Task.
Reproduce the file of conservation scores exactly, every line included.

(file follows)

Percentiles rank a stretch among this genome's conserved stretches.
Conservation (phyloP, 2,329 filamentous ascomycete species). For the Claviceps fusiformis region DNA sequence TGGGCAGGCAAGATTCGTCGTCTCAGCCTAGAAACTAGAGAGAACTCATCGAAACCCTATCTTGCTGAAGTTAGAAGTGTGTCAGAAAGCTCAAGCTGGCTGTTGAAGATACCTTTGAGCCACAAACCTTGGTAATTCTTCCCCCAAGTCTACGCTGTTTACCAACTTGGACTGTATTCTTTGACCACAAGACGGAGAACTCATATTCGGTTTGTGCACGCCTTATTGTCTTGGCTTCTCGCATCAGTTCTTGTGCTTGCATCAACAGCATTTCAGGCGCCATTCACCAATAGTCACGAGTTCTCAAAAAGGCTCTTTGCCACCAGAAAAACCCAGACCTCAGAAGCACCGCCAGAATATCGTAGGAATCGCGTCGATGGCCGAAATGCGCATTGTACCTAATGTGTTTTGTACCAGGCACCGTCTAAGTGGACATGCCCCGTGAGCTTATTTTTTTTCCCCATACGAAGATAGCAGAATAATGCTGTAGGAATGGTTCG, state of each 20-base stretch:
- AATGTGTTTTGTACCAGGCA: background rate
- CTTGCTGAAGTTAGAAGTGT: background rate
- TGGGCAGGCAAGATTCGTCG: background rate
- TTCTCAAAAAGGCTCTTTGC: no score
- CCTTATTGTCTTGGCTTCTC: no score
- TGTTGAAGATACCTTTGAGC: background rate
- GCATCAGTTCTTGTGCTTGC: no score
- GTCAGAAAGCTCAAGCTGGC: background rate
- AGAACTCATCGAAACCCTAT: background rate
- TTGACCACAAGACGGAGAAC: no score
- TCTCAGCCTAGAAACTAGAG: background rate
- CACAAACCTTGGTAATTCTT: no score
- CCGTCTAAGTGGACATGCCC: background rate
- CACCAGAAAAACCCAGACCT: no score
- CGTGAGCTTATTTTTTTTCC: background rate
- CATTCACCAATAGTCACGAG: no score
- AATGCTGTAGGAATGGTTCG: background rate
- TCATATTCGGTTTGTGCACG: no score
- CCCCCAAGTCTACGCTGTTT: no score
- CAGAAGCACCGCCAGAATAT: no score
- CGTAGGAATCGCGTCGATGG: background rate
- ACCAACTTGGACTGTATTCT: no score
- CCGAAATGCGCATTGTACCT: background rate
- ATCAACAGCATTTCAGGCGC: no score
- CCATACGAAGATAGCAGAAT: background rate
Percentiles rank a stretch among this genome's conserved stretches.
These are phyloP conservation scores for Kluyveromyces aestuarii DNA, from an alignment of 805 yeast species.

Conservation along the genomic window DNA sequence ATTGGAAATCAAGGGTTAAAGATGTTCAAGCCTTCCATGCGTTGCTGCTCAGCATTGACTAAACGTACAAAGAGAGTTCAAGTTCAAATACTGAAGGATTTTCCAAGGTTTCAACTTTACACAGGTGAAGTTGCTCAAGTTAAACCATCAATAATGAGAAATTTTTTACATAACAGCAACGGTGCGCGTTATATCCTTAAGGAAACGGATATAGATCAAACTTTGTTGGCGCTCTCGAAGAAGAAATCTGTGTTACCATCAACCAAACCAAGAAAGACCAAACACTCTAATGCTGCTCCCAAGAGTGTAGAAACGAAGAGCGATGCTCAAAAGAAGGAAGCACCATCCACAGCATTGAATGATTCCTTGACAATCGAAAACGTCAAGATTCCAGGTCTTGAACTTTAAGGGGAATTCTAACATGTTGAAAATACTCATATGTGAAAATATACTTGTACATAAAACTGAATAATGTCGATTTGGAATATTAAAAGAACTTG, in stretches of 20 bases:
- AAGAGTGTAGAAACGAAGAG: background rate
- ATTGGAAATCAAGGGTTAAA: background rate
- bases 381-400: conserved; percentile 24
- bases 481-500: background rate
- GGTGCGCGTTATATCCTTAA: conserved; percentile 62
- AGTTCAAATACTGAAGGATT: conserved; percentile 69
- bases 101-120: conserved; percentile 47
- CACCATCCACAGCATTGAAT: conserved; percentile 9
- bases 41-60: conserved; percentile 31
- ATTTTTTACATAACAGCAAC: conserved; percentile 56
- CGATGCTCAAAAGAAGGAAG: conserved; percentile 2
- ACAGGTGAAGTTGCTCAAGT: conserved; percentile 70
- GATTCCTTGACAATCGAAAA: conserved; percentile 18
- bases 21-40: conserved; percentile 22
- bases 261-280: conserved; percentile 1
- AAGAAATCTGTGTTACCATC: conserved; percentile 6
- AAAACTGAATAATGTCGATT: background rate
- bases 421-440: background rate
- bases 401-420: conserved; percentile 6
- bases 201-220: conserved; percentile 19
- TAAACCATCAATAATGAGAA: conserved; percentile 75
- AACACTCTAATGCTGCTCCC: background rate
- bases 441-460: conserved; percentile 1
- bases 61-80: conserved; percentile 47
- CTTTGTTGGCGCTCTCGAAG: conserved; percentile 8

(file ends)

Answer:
Percentiles rank a stretch among this genome's conserved stretches.
Conservation (phyloP, 2,329 filamentous ascomycete species). For the Claviceps fusiformis region DNA sequence TGGGCAGGCAAGATTCGTCGTCTCAGCCTAGAAACTAGAGAGAACTCATCGAAACCCTATCTTGCTGAAGTTAGAAGTGTGTCAGAAAGCTCAAGCTGGCTGTTGAAGATACCTTTGAGCCACAAACCTTGGTAATTCTTCCCCCAAGTCTACGCTGTTTACCAACTTGGACTGTATTCTTTGACCACAAGACGGAGAACTCATATTCGGTTTGTGCACGCCTTATTGTCTTGGCTTCTCGCATCAGTTCTTGTGCTTGCATCAACAGCATTTCAGGCGCCATTCACCAATAGTCACGAGTTCTCAAAAAGGCTCTTTGCCACCAGAAAAACCCAGACCTCAGAAGCACCGCCAGAATATCGTAGGAATCGCGTCGATGGCCGAAATGCGCATTGTACCTAATGTGTTTTGTACCAGGCACCGTCTAAGTGGACATGCCCCGTGAGCTTATTTTTTTTCCCCATACGAAGATAGCAGAATAATGCTGTAGGAATGGTTCG, state of each 20-base stretch:
- AATGTGTTTTGTACCAGGCA: background rate
- CTTGCTGAAGTTAGAAGTGT: background rate
- TGGGCAGGCAAGATTCGTCG: background rate
- TTCTCAAAAAGGCTCTTTGC: no score
- CCTTATTGTCTTGGCTTCTC: no score
- TGTTGAAGATACCTTTGAGC: background rate
- GCATCAGTTCTTGTGCTTGC: no score
- GTCAGAAAGCTCAAGCTGGC: background rate
- AGAACTCATCGAAACCCTAT: background rate
- TTGACCACAAGACGGAGAAC: no score
- TCTCAGCCTAGAAACTAGAG: background rate
- CACAAACCTTGGTAATTCTT: no score
- CCGTCTAAGTGGACATGCCC: background rate
- CACCAGAAAAACCCAGACCT: no score
- CGTGAGCTTATTTTTTTTCC: background rate
- CATTCACCAATAGTCACGAG: no score
- AATGCTGTAGGAATGGTTCG: background rate
- TCATATTCGGTTTGTGCACG: no score
- CCCCCAAGTCTACGCTGTTT: no score
- CAGAAGCACCGCCAGAATAT: no score
- CGTAGGAATCGCGTCGATGG: background rate
- ACCAACTTGGACTGTATTCT: no score
- CCGAAATGCGCATTGTACCT: background rate
- ATCAACAGCATTTCAGGCGC: no score
- CCATACGAAGATAGCAGAAT: background rate
Percentiles rank a stretch among this genome's conserved stretches.
These are phyloP conservation scores for Kluyveromyces aestuarii DNA, from an alignment of 805 yeast species.

Conservation along the genomic window DNA sequence ATTGGAAATCAAGGGTTAAAGATGTTCAAGCCTTCCATGCGTTGCTGCTCAGCATTGACTAAACGTACAAAGAGAGTTCAAGTTCAAATACTGAAGGATTTTCCAAGGTTTCAACTTTACACAGGTGAAGTTGCTCAAGTTAAACCATCAATAATGAGAAATTTTTTACATAACAGCAACGGTGCGCGTTATATCCTTAAGGAAACGGATATAGATCAAACTTTGTTGGCGCTCTCGAAGAAGAAATCTGTGTTACCATCAACCAAACCAAGAAAGACCAAACACTCTAATGCTGCTCCCAAGAGTGTAGAAACGAAGAGCGATGCTCAAAAGAAGGAAGCACCATCCACAGCATTGAATGATTCCTTGACAATCGAAAACGTCAAGATTCCAGGTCTTGAACTTTAAGGGGAATTCTAACATGTTGAAAATACTCATATGTGAAAATATACTTGTACATAAAACTGAATAATGTCGATTTGGAATATTAAAAGAACTTG, in stretches of 20 bases:
- AAGAGTGTAGAAACGAAGAG: background rate
- ATTGGAAATCAAGGGTTAAA: background rate
- bases 381-400: conserved; percentile 24
- bases 481-500: background rate
- GGTGCGCGTTATATCCTTAA: conserved; percentile 62
- AGTTCAAATACTGAAGGATT: conserved; percentile 69
- bases 101-120: conserved; percentile 47
- CACCATCCACAGCATTGAAT: conserved; percentile 9
- bases 41-60: conserved; percentile 31
- ATTTTTTACATAACAGCAAC: conserved; percentile 56
- CGATGCTCAAAAGAAGGAAG: conserved; percentile 2
- ACAGGTGAAGTTGCTCAAGT: conserved; percentile 70
- GATTCCTTGACAATCGAAAA: conserved; percentile 18
- bases 21-40: conserved; percentile 22
- bases 261-280: conserved; percentile 1
- AAGAAATCTGTGTTACCATC: conserved; percentile 6
- AAAACTGAATAATGTCGATT: background rate
- bases 421-440: background rate
- bases 401-420: conserved; percentile 6
- bases 201-220: conserved; percentile 19
- TAAACCATCAATAATGAGAA: conserved; percentile 75
- AACACTCTAATGCTGCTCCC: background rate
- bases 441-460: conserved; percentile 1
- bases 61-80: conserved; percentile 47
- CTTTGTTGGCGCTCTCGAAG: conserved; percentile 8